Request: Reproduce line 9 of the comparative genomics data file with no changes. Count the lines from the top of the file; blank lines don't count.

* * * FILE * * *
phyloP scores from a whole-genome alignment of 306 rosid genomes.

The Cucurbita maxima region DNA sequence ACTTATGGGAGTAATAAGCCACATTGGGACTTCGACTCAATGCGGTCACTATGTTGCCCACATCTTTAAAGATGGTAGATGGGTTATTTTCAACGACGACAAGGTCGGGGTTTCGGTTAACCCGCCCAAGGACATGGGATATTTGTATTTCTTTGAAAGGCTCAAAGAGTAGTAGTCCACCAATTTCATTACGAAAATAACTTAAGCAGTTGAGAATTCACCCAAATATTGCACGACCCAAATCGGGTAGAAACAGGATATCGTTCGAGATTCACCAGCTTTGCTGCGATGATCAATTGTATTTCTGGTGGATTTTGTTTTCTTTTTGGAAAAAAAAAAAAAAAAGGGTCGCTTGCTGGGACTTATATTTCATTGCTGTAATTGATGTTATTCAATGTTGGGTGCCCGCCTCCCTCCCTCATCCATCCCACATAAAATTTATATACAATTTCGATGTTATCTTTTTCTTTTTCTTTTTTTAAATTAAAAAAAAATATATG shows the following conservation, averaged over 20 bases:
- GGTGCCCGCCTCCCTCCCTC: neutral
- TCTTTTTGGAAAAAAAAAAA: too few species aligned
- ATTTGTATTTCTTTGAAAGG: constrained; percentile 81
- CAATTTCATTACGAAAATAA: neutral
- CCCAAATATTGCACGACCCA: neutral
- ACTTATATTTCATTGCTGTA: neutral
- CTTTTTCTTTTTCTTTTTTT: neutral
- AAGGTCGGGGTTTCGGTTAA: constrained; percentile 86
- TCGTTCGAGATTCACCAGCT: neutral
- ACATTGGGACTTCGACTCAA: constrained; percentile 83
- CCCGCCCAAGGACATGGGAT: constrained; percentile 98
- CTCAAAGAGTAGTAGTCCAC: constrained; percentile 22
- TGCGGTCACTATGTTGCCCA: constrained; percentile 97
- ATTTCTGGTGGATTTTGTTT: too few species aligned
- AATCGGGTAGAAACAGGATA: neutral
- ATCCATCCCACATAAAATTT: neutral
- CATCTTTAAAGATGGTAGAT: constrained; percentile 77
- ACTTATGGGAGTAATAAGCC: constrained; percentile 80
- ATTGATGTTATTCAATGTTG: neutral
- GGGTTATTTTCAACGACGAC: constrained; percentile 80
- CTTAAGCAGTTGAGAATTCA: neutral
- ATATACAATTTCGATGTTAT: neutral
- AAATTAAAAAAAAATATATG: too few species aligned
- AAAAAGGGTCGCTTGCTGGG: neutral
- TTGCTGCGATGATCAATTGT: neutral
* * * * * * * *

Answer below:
- CTTTTTCTTTTTCTTTTTTT: neutral